You’re trying to make positive choices to benefit your health and blood sugar levels. However, sugar is sneaking its way into your diet – under the guise of “healthy” products! Here are 10 foods you thought were healthy, but could be packed with hidden sugar!
A more positive alternative to a candy bar to be sure, however many granola bars contain added sugar or sweeteners like corn syrup. Depending on the brand and flavor, one granola bar could contain upwards of 15-20 grams of sugar! To get your granola fix, enjoy some organic unsweetened granola sprinkled on top of Greek yogurt with fresh berries for a filling treat with less than 10 grams of sugar.
Speaking of yogurt, most contain two to four teaspoons of sugar per serving. All yogurts contain some sugar (lactose) because yogurt is made from milk. It’s the fruity flavorings some yogurts contain that can add up to 30 grams (six teaspoons) or more of sugar. The best yogurt option is plain full-fat Greek yogurt. For flavor and sweetness, top with fresh berries or a swirl of raw honey.
While diabetics know to avoid the fruity or chocolaty cereal varieties, the “healthy” cereal options can also sneak in the sugar. Many popular corn, granola, and bran cereals contain between 10-20 grams of sugar per cup. Enjoy a larger portion, and you could be consuming between 30-40 grams of sugar!
Oatmeal itself is a great source of fiber. Beware the packaged or flavored instant varieties. These could have 10-15 grams of sugar per packet! Prepare your own steel-cut oats for optimal nutritional value. If you must use instant, choose plain, unflavored oatmeal and drizzle with sugar-free syrup or add fresh berries.
More and more research is proving that energy drinks, while popular, can be devastating to our health. Not only do they contain dangerous amounts of caffeine, most are also packed with sugar – upwards of 20-30 grams per serving (and most cans are two servings!) If you need a boost, try enjoying the health “perks” of a cup of coffee instead.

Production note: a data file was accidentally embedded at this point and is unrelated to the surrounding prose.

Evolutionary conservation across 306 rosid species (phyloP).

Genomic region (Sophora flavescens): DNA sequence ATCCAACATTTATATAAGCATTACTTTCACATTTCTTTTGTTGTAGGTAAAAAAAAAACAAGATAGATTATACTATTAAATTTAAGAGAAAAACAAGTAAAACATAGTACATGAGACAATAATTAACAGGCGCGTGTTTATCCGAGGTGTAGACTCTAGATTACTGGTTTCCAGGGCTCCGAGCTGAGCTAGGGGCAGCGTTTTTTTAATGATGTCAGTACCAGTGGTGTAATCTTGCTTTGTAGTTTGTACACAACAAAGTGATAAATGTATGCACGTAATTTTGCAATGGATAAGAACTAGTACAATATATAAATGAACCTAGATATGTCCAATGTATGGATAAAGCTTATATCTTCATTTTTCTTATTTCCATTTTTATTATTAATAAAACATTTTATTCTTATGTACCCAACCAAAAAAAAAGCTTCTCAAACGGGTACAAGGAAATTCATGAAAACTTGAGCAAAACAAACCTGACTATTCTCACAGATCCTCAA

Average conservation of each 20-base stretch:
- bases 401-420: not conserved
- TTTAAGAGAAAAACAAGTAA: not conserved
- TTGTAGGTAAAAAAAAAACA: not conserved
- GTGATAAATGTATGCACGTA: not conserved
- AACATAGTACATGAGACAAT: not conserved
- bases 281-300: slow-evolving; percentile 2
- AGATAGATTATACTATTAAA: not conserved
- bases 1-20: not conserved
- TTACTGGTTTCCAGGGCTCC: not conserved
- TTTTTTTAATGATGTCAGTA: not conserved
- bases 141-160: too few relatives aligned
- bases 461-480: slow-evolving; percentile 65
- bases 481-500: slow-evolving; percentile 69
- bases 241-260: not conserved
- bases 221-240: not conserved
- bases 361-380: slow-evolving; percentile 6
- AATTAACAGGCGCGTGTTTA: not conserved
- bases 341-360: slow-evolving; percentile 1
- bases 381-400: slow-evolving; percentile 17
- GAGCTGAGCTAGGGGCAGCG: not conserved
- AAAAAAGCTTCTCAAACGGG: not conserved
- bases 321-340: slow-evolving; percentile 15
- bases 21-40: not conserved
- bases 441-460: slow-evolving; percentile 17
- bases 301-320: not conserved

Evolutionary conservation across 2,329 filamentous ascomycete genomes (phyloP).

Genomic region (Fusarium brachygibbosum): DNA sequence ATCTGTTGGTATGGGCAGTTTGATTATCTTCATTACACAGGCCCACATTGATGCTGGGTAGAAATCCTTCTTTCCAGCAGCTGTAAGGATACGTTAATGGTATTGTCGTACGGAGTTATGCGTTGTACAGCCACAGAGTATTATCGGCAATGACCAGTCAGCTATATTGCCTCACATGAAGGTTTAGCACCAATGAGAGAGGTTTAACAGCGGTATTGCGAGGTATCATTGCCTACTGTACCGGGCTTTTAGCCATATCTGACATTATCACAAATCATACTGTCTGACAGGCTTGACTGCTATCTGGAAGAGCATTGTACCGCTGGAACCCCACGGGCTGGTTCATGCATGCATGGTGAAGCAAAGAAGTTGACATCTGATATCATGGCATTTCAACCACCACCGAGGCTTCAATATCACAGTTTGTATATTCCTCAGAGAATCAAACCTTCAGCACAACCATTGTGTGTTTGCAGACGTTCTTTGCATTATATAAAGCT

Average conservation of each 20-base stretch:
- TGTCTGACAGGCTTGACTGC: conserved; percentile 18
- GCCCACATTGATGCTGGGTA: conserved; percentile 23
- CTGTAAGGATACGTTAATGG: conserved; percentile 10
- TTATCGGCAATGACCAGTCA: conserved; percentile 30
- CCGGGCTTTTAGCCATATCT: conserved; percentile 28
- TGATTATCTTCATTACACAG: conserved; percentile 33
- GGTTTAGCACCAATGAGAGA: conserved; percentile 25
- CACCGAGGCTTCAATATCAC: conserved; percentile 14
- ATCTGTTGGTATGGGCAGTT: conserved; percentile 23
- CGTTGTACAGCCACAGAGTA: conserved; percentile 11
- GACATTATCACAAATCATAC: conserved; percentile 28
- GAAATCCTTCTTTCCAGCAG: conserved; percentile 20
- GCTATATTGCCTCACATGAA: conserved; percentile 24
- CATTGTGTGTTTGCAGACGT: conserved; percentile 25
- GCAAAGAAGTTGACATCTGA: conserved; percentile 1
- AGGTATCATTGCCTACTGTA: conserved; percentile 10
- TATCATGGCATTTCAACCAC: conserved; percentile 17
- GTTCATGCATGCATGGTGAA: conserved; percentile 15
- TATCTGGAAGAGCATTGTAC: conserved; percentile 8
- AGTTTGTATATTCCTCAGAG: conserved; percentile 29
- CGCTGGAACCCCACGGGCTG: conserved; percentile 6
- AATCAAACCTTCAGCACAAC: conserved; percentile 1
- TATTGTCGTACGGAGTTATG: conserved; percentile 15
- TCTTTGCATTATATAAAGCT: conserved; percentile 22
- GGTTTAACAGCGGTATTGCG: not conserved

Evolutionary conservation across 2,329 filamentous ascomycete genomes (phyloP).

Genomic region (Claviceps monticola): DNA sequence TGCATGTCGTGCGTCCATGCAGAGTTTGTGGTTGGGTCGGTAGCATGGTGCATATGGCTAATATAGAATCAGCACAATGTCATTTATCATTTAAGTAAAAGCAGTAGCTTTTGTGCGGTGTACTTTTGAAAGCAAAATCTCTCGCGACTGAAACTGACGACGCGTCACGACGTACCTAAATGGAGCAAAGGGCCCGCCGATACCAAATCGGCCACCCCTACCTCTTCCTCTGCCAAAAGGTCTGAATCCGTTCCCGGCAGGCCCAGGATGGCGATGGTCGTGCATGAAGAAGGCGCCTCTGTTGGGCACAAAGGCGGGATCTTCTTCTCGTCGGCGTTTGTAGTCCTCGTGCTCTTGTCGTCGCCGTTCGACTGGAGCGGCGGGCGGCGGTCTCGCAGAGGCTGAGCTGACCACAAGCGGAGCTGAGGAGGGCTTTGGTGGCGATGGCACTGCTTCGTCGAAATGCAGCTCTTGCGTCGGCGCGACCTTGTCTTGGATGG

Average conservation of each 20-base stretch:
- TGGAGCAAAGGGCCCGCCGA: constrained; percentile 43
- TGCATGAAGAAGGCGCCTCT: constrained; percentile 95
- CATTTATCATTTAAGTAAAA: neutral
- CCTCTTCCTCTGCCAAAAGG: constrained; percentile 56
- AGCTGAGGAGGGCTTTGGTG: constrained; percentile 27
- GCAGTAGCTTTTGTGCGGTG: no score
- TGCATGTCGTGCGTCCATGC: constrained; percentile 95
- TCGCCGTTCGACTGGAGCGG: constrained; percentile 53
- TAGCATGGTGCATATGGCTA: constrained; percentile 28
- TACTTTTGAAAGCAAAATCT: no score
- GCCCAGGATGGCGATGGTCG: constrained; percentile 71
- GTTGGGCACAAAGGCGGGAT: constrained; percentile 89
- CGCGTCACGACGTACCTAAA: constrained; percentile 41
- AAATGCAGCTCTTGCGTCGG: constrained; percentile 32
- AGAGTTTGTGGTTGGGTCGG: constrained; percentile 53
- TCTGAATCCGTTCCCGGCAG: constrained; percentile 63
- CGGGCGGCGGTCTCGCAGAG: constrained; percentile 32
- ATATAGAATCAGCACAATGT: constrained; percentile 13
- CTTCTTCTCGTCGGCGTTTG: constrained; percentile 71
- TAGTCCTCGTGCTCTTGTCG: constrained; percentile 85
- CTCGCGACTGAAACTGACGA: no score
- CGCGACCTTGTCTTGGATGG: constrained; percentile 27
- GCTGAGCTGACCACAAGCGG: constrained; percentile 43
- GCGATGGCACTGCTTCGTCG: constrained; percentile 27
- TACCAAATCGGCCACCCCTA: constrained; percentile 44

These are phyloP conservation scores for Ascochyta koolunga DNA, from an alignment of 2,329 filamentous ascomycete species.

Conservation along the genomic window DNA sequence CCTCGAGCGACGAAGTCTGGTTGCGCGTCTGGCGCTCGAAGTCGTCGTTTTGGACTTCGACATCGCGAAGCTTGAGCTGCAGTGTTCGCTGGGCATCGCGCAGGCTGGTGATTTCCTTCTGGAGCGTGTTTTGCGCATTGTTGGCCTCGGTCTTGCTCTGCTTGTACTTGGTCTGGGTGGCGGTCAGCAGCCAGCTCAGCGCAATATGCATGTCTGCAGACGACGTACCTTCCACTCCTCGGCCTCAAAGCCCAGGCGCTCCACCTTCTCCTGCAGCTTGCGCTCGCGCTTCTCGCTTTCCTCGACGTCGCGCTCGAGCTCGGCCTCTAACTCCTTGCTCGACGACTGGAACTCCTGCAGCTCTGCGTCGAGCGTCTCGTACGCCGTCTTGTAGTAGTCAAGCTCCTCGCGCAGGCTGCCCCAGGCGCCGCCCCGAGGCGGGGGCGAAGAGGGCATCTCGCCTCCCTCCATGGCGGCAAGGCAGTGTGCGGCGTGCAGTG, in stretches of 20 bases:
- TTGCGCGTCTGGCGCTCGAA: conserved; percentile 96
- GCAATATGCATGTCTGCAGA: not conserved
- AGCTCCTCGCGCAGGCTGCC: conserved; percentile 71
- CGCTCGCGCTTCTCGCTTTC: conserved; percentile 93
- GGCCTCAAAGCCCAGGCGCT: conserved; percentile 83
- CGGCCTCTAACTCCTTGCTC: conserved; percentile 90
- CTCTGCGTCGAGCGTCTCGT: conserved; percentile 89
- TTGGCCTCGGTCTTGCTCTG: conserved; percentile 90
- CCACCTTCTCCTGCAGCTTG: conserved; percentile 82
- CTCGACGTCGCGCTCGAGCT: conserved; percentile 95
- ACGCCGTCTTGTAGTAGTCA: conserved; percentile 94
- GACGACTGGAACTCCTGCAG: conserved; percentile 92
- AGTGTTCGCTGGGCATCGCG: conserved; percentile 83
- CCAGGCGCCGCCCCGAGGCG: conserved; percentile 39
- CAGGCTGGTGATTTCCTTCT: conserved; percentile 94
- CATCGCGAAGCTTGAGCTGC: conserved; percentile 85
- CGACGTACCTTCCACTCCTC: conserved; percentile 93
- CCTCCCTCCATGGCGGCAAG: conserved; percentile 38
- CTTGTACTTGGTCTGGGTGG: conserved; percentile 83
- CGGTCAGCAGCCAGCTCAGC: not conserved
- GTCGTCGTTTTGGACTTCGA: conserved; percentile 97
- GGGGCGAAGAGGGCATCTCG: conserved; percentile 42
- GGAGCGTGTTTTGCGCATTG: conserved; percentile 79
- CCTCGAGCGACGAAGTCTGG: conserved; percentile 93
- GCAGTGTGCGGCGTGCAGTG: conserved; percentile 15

The veggies themselves are not the issue; the sugar is hiding in your salad dressing! Thousand Island, French, and Russian dressings are actually ketchup-based, and can contain 9-10 grams of sugar per two-tablespoon serving! Try making your own dressing using olive oil and garlic, or balsamic vinegar. Your favorite restaurants will likely offer oil and vinegar as a salad dressing option, just ask your server.
Yes, a “savory” sauce can contain a surprising amount of sugar. Many popular pasta and pizza sauce brands have between 6-12 grams of sugar per serving. There are brands that are all-natural/organic/reduced sugar. Always check the nutrition label!
You’ve given up sodas and switched to tea thinking it’s a healthier choice. What you may not know is that many popular ready-to-drink tea varieties are already sweetened and contain a shocking amount of sugar. (For example, the leading brand of lemon-flavored iced tea contains over 30 grams of sugar per bottle.)
Don’t skip tea altogether, though. Tea has many health benefits, just brew your own at home!
Canned fruit is often packed in syrup. Most often it is high-fructose corn syrup which is full of calories and sugar, and completely devoid of nutrition. One cup of canned fruit contains at least 30 grams of sugar, if not more. Believe it or not, that’s the same amount of sugar found in 7 Oreo cookies! If you’re going to buy canned fruit, look for those that are packed in water.
Use caution with dried fruits, as well. Since they have been dehydrated, they contain much more sugar by volume than fresh fruits do. For example, a 1.5 ounce box of raisins has over 25 grams of sugar. You’d find the same amount of sugar in an entire cup of fresh grapes!
Your best bet is to enjoy fresh fruit. Fruits do contain natural sugars, but also many nutrients the body needs for fuel. Fresh fruit has the added benefit of fiber, which helps slow the absorption of sugar into the bloodstream and will keep blood sugar more stable.
Be wary of fruit juice blends, mixes, and concentrates. Most store-bought fruit juices are actually just fruit-flavored beverages. They contain a very small amount of actual fruit juice, and are mostly made up of sugar and preservatives, with most having between 20-30 grams of sugar per cup.
Look for labels that state “100% unsweetened juice.” If you really have a passion for fresh juice, invest in a juicer. That way you can enjoy fresh fruit (and vegetable) juices at home without added sugar. But always include the pulp. That’s important fiber that helps slow down digestion of the natural sugar in the juice.
The moral of the story is to always check nutritional labels carefully. Whole, fresh foods will always tower over packaged foods when it comes to quality nutrition and helping you achieve your best health.